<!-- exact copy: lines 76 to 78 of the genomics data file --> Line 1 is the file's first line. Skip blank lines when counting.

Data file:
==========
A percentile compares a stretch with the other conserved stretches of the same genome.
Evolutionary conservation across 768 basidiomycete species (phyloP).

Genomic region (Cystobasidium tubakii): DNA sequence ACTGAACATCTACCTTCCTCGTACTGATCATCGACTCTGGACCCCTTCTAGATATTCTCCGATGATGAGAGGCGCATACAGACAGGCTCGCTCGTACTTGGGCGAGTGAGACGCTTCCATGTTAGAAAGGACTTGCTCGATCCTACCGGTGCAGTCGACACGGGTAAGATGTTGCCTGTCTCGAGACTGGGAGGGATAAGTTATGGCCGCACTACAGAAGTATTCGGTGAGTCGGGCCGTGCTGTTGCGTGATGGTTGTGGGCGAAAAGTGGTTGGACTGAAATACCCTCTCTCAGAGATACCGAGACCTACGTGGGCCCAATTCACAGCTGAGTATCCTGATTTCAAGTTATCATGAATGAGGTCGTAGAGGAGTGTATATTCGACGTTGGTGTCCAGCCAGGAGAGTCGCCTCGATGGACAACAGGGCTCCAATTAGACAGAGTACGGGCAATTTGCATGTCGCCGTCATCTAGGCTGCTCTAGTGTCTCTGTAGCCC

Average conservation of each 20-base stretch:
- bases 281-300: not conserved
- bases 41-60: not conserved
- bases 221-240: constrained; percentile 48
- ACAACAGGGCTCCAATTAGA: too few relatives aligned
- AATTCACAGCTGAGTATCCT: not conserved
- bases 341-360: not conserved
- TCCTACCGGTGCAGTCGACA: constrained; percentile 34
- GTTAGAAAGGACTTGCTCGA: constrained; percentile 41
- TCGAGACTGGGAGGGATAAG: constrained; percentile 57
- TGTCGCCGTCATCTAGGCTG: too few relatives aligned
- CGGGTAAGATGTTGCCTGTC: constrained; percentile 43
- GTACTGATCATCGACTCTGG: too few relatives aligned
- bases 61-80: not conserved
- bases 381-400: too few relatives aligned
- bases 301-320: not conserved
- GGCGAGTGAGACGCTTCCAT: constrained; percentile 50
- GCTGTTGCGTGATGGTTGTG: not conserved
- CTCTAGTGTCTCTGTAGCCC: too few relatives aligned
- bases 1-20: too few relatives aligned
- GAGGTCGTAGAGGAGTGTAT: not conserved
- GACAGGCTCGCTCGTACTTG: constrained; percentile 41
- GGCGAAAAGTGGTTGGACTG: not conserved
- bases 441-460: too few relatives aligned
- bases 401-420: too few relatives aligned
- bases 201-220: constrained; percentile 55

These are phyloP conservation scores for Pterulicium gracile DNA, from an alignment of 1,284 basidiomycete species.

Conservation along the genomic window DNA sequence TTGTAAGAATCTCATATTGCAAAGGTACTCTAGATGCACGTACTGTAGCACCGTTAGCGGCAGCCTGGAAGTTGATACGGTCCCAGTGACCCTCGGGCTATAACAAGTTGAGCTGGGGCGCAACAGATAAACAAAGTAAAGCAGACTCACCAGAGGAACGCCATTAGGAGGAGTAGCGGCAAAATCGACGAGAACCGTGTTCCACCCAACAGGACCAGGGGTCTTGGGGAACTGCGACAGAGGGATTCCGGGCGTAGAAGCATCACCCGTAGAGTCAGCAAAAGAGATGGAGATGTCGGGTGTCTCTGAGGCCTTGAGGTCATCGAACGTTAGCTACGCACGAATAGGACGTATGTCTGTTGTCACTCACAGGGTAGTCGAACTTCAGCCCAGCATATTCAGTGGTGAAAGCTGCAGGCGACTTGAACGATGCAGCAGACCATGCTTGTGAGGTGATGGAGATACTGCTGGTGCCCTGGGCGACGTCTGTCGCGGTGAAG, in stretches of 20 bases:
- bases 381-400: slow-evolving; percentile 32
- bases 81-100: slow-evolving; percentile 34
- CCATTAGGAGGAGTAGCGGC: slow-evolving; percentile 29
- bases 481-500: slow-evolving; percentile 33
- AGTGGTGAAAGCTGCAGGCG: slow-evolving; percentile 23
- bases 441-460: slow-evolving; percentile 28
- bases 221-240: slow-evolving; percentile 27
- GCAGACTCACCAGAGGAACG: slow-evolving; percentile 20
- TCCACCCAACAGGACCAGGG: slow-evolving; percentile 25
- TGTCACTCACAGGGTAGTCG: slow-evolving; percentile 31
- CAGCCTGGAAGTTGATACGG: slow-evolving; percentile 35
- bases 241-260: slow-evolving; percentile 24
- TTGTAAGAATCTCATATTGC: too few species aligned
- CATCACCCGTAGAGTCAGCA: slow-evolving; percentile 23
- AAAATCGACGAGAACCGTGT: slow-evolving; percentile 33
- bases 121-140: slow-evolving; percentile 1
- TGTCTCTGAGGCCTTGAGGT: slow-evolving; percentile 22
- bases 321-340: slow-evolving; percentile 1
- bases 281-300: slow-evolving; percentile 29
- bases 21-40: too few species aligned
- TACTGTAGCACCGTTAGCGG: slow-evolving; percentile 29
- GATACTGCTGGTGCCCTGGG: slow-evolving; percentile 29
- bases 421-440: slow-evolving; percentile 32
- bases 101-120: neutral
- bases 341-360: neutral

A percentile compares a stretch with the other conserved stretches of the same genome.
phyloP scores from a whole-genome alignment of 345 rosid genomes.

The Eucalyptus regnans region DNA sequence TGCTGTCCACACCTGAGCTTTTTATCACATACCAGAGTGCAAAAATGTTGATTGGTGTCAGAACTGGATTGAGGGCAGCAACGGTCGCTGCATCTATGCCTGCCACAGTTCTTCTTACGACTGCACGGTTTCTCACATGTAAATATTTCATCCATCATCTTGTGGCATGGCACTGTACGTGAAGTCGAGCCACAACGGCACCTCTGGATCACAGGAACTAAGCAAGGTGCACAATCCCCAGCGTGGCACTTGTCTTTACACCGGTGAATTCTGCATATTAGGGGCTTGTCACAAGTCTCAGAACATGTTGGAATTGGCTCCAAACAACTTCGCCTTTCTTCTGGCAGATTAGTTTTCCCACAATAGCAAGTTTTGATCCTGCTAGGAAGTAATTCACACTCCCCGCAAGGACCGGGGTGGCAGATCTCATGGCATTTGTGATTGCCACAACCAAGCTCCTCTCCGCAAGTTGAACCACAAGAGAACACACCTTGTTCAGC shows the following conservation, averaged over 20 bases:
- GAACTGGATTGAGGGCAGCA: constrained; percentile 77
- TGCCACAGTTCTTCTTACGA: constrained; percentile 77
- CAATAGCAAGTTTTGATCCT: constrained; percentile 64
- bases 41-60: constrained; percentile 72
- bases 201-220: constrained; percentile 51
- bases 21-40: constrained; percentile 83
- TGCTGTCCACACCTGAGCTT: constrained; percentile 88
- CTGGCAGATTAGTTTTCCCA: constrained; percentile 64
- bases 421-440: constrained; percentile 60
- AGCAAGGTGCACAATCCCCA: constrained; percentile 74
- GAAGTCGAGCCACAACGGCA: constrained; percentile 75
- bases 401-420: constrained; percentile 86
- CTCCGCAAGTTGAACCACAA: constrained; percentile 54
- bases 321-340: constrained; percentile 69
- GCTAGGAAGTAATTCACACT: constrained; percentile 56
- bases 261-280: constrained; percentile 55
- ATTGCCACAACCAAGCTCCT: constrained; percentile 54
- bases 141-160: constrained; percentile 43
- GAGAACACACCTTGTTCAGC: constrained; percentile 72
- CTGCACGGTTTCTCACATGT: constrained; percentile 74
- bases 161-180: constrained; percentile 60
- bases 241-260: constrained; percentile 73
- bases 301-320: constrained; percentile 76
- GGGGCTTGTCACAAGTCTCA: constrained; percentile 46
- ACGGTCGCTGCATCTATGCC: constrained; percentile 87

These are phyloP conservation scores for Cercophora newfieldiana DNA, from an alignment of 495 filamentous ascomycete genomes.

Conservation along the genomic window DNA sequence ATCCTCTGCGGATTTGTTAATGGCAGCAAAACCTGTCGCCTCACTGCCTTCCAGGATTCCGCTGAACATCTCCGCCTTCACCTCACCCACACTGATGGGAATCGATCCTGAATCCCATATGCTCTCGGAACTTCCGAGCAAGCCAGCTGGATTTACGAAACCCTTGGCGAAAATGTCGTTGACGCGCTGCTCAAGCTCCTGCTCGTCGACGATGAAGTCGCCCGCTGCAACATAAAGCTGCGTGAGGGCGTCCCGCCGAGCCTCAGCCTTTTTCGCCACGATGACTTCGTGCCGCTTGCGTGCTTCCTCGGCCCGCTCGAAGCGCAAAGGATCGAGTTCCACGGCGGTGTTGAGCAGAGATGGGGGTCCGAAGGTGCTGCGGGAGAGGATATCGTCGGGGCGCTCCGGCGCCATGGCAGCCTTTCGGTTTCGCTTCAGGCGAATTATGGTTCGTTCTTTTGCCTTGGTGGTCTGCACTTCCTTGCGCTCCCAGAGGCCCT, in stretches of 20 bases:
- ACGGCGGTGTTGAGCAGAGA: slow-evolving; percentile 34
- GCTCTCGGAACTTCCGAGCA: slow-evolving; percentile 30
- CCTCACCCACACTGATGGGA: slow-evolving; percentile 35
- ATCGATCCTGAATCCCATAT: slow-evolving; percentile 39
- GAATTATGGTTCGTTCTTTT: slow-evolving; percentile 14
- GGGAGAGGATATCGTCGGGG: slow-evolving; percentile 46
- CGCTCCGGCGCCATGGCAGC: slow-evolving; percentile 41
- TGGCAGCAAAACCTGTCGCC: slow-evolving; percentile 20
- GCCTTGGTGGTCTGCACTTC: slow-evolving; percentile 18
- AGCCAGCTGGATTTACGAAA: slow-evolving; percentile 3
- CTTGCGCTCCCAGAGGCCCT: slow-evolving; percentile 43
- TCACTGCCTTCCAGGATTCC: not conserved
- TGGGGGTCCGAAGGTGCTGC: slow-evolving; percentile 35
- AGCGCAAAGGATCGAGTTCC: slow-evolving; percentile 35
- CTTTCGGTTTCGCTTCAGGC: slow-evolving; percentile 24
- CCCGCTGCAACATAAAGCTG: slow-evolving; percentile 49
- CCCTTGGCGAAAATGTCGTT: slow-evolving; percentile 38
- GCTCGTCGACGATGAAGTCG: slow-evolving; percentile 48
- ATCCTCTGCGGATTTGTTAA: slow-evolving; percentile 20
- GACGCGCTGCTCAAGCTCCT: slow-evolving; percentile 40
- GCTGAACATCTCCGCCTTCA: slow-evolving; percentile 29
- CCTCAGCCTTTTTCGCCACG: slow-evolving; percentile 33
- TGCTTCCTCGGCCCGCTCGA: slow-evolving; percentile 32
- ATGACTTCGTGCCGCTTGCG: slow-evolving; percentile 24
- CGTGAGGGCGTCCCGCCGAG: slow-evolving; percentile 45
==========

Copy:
- ATTGCCACAACCAAGCTCCT: constrained; percentile 54
- bases 141-160: constrained; percentile 43
- GAGAACACACCTTGTTCAGC: constrained; percentile 72